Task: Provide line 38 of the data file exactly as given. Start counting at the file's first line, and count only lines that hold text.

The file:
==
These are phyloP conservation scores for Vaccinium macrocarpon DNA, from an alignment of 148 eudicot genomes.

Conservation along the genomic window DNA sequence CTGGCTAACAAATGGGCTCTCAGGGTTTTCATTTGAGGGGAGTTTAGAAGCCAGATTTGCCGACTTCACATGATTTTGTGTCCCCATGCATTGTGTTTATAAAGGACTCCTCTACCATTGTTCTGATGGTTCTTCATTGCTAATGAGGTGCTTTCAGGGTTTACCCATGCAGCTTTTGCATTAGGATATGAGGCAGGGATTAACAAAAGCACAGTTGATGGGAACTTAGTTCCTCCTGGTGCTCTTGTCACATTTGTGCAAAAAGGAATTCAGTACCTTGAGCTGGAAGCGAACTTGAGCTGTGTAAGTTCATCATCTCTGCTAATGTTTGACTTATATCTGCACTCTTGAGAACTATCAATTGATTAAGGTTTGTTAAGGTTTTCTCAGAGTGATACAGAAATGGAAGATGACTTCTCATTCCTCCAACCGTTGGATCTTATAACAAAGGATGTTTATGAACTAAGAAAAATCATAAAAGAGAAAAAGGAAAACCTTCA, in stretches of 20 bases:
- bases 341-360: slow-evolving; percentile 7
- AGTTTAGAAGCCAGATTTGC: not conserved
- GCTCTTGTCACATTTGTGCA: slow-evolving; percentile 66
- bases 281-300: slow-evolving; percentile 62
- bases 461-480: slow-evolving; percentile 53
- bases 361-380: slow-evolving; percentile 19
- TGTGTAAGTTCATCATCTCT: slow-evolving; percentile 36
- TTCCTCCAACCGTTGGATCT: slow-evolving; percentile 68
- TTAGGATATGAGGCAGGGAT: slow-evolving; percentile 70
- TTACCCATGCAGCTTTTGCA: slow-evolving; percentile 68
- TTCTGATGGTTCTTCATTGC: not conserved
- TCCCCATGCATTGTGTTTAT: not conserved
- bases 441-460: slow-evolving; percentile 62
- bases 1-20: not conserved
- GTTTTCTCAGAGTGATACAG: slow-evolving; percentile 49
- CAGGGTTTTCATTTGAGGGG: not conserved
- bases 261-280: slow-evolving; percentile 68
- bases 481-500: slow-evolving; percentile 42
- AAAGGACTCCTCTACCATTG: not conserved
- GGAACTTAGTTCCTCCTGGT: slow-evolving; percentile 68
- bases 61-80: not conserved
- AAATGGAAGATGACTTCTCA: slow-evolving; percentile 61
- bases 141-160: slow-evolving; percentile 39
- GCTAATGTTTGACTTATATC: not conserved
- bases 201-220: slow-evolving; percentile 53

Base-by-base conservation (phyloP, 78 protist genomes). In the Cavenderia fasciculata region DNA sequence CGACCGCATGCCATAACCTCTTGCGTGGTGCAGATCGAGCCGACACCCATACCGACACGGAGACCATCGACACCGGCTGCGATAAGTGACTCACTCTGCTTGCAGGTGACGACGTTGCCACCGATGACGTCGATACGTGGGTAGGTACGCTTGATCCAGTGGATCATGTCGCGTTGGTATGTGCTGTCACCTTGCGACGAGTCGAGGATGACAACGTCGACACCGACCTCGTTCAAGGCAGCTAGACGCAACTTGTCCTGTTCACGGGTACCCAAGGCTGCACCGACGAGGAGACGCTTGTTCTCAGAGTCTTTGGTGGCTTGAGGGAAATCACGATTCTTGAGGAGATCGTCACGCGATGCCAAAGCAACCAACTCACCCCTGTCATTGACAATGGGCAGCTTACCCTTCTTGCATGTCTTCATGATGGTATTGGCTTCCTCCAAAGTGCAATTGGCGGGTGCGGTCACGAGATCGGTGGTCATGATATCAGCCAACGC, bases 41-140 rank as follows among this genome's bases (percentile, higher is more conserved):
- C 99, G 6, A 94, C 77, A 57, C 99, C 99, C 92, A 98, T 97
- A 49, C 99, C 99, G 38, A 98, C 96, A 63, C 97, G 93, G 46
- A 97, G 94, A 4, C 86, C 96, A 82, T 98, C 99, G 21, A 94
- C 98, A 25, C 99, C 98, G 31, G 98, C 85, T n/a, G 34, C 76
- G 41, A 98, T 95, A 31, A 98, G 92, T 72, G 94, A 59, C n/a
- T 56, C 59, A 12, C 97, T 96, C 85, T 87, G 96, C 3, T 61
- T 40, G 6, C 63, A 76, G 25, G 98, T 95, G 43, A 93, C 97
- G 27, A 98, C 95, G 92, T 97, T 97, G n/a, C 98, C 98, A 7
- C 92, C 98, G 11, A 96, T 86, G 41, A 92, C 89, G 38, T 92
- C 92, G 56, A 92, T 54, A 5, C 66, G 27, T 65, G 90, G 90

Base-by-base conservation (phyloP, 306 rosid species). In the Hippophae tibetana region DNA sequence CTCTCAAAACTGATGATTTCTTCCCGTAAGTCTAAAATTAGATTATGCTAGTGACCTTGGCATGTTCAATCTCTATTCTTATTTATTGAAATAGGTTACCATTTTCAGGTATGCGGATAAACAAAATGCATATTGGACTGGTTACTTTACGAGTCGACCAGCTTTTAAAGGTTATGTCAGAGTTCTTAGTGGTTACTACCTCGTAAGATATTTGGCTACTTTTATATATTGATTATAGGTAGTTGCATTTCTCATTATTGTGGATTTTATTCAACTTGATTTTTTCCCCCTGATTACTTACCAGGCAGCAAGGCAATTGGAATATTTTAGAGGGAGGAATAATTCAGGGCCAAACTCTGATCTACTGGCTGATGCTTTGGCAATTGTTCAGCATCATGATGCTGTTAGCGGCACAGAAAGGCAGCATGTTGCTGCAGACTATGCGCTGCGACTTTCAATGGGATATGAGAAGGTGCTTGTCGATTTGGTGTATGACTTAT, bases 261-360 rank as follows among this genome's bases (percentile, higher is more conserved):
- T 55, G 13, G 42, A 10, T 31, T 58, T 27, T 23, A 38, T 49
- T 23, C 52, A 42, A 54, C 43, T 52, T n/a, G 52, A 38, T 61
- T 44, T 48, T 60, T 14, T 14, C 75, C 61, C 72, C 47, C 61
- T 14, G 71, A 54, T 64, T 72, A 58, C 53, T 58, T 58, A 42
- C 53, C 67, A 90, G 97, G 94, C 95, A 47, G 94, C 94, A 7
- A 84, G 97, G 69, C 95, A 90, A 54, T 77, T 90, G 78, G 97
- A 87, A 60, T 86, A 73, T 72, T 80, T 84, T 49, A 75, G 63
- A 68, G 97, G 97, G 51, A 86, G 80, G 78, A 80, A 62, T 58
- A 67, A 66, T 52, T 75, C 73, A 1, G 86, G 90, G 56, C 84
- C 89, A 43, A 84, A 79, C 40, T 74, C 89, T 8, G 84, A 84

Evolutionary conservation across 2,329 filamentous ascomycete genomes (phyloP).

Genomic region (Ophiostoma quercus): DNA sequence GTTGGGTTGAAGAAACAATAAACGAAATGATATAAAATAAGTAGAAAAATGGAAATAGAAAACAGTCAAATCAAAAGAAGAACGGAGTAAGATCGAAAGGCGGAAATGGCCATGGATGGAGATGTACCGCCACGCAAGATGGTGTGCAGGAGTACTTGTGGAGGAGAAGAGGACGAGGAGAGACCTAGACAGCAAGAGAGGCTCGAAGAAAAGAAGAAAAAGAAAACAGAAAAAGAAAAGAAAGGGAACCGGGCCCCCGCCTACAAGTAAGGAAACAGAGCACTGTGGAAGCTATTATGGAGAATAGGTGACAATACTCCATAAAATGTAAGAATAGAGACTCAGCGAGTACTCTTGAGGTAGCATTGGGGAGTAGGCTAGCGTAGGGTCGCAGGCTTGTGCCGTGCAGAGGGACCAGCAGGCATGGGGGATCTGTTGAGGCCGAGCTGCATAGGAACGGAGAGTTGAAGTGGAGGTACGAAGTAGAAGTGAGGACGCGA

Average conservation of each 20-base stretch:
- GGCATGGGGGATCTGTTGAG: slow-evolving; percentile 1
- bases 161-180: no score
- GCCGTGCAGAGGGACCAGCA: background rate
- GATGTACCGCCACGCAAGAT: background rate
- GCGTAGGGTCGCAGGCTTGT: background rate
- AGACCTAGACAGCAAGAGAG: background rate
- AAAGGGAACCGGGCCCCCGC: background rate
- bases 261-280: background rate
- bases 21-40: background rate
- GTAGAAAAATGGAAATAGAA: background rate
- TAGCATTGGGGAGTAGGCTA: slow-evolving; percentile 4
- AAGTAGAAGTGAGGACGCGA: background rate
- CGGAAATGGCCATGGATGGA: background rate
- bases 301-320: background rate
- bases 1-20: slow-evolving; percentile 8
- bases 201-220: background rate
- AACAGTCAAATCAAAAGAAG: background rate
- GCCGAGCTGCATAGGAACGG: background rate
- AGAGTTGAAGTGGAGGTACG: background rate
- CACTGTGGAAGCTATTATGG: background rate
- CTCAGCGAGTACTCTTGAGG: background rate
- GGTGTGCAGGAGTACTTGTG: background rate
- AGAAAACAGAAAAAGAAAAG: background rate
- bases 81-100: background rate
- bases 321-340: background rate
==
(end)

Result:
- C 92, G 56, A 92, T 54, A 5, C 66, G 27, T 65, G 90, G 90